Congressman Pleads Guilty to Using Campaign Funds for Rabbit Travel

It's a rabbit

Let me be clear: U.S. Rep. Duncan D. Hunter (R-CA, for now) did not plead guilty only to using campaign funds for rabbit travel. He pleaded guilty to one count of conspiracy to misuse campaign funds, which was only one of the 60 counts in his indictment. But the rabbit travel was one of the 200 overt acts alleged in that count:

This was a rabbit. As previously discussed—back when Hunter was adamantly denying the charges and saying prosecutors were engaged in a Trump-related “witch hunt”—Hunter’s own spokesman admitted that records showed campaign funds had indeed been spent for “in-cabin rabbit-transport fees” (hyphens added; unbearable otherwise). See Campaign Funds Used for Rabbit Travel” (Aug. 27, 2018). This is not something a spokesman makes up. I therefore felt and still feel comfortable saying that the “family pet” mentioned in Overt Act #98 was, in fact, a rabbit, as had been reported elsewhere.

Now, Hunter’s plea agreement does not specifically mention the rabbit. Technically, on paper, he admitted to only two of the alleged overt acts: spending $511 in campaign funds for a “family celebration” in 2011 (#43), and $409 for “a social outing with several of his closest friends” in 2016 (#191). So is it accurate to say that he “pleaded guilty to” the other 198 alleged overt acts? Which, by the way, included but were not limited to:

  • $351 to rent a car for a “personal ski trip with Individual 14” (#2);
  • $1008 for expenses during said ski trip (#3);
  • $704 for 12 tickets to “How the Grinch Stole Christmas” (#19);
  • $142 to have Men’s Wearhouse “re-cut” two pairs of pants (#32);
  • $162 for a night at the Liaison Hotel with Individual 14 (#33);
  • $1,400 in expenses for a family member’s dance competition (#46–48);
  • $10,000 for a family vacation in 2012 (#59);
  • $59 for a pair of Under Armour shorts (#67);
  • $36 for Uber rides to the residence of Individual 15 (#83);
  • $2,217 to pay for a family trip to see a Steelers game (#89);
  • $3,166 for cable TV (ten payments) (#95);
  • $399 for zipline rides (#99);
  • $1,528 via Steam for 82 video games (#113);
  • $6,289 for a family vacation in Hawaii (#119);
  • $995 to fly his mother-in-law and her boyfriend to Warsaw (#121);
  • Again, $995 to fly his mother-in-law and her boyfriend to Warsaw, Poland (#121);
  • $203 for dinner with a group including Individual 16 (#124);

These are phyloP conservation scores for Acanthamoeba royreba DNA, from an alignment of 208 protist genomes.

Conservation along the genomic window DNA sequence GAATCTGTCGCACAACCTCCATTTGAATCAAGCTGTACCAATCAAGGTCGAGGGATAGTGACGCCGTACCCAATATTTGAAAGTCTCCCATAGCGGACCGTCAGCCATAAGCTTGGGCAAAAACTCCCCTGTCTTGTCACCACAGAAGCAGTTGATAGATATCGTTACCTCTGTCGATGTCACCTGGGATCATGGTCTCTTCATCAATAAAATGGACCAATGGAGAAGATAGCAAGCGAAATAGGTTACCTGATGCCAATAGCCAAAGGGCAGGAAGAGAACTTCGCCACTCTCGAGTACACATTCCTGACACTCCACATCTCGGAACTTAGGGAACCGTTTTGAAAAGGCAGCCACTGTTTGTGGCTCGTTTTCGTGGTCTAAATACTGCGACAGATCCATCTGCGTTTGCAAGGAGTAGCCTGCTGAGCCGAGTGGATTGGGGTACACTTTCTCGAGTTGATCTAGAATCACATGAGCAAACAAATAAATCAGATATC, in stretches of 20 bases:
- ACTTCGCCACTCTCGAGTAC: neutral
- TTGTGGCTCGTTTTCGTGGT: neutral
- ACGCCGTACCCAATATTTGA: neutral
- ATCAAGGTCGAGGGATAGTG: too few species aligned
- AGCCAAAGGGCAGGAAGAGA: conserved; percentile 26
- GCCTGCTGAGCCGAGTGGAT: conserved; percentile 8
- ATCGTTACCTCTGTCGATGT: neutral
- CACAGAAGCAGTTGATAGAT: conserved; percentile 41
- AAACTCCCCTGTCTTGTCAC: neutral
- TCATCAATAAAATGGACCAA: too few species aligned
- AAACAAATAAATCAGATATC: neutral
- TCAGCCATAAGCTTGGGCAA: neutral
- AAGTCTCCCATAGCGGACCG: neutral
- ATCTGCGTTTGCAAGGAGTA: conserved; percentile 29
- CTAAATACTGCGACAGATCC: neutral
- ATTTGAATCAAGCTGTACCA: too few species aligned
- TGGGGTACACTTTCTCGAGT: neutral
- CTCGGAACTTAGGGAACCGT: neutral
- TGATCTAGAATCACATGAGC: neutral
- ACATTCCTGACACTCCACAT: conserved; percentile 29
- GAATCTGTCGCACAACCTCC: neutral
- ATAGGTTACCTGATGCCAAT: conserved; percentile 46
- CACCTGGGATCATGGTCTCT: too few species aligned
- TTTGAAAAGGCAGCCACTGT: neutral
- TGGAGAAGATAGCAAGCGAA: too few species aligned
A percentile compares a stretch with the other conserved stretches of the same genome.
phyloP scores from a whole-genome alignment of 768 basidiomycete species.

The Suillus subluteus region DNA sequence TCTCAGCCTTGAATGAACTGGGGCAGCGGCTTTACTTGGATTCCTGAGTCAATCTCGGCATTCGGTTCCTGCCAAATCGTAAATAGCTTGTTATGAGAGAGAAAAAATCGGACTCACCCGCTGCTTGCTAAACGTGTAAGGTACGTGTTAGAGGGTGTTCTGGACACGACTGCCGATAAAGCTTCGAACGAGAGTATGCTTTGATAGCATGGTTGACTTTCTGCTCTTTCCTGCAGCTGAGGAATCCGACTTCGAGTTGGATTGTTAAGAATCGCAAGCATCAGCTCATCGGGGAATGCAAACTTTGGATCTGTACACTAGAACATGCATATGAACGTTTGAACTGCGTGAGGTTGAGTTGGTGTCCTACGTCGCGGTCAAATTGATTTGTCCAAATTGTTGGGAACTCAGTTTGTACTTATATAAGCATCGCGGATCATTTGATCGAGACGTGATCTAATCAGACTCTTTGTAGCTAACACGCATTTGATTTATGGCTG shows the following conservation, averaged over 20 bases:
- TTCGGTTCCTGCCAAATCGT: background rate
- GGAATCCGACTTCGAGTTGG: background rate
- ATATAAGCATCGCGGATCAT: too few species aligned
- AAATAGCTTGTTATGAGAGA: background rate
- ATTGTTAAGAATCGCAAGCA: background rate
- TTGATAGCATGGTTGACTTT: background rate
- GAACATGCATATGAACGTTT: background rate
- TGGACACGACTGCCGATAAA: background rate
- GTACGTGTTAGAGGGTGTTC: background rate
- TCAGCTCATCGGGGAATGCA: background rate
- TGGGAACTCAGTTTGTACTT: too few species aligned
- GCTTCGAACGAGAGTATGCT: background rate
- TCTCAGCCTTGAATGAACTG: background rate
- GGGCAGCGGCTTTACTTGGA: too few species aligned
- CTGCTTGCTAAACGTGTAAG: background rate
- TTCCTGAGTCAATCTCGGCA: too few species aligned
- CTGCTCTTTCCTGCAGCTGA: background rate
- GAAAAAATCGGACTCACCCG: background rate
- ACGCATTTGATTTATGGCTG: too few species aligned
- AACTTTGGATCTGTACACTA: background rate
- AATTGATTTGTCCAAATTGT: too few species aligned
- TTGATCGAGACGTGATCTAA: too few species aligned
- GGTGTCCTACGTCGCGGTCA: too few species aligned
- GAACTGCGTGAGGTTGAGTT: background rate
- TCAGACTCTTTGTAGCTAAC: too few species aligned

• $14,261 for a family vacation to Italy (#156);
  • $835 for family tickets to see “Riverdance” (#162);
  • $815 for a bachelor party (#171–72);
  • $1,200 for a garage door (#177); and, of course,
  • $250 for rabbit travel.

Did he “plead guilty to” all these? One might argue the answer is no, because the plea agreement only mentions two specific acts, and many of the expenditures were actually made by Hunter’s wife and co-conspirator, Margaret. But another might argue the answer is yes. This was a conspiracy count, meaning each co-conspirator is responsible for all acts in furtherance of the conspiracy even if he or she didn’t personally do them. And unless Hunter breaches the plea agreement, he can’t be prosecuted for any of the charges in the indictment, so I assume he would (if necessary) take the position that all the acts are included. The plea agreement certainly doesn’t deny responsibility for any of them, I assume partly for this reason.

I don’t know (yet) which of those two people would be right, but until told otherwise I’m going with the second.

As for why Hunter changed his position now after denying guilt for so long, the Washington Post notes that his “legal situation” had “become more precarious in recent months.” That’s because wife and co-conspirator Margaret pleaded guilty in June, agreeing as part of the deal to testify against Duncan. Why’d she do that? Well, guilt is one explanation. But her decision was probably made much easier by learning about Individuals 14, 15, and 16 (see above), as well as Individuals 17 and 18, also mentioned in the indictment. Because all of those individuals were female, and none of them were Margaret Hunter.

So that might have something to do with it.

The Liaison Hotel. Seriously.

Anyway, when he announced yesterday that he was changing his plea to guilty, Hunter said there were “three reasons” for that, “and those three reasons are my kids.” (Sparing them the need to see Dad on trial, that is.) Those are three good reasons, no doubt, but they’re hardly the only ones. In the interview, Hunter unsurprisingly minimized the extent of his wrongdoing, saying he had “made mistakes” but that there was “no taxpayer money involved.” Except for the taxpayers who thought they were contributing to his campaign, presumably, and not buying him shorts or picking up the tab for two or three or five extramarital affairs or flying his rabbit across the country.

“Life throws challenges at ya,” Hunter said of the experience, with a straight face, apparently referring to the challenge of trying not to break the law literally hundreds of times by using campaign funds for personal expenses.

I should mention that like former Rep. Chris Collins—who also complained of a witch hunt (see “‘Dumbest Insider-Trading Crime I’ve Ever Seen’ Was Pretty Dumb” (Aug. 9, 2018)) only to later plead guilty—and like several other politicians of both parties, Hunter ran for re-election while under indictment and won. See Assorted Election Stupidity” (Nov. 8, 2018). Collins said he wouldn’t resign, but then he did. Hunter hasn’t said whether he’ll resign, but he almost certainly will. See “Can a Convicted Felon Serve in Congress? (Dec. 24, 2014) (answer: probably, but they usually don’t).

I’m not saying a politician who cries “witch hunt” is necessarily lying. I’m just saying that politician is probably lying.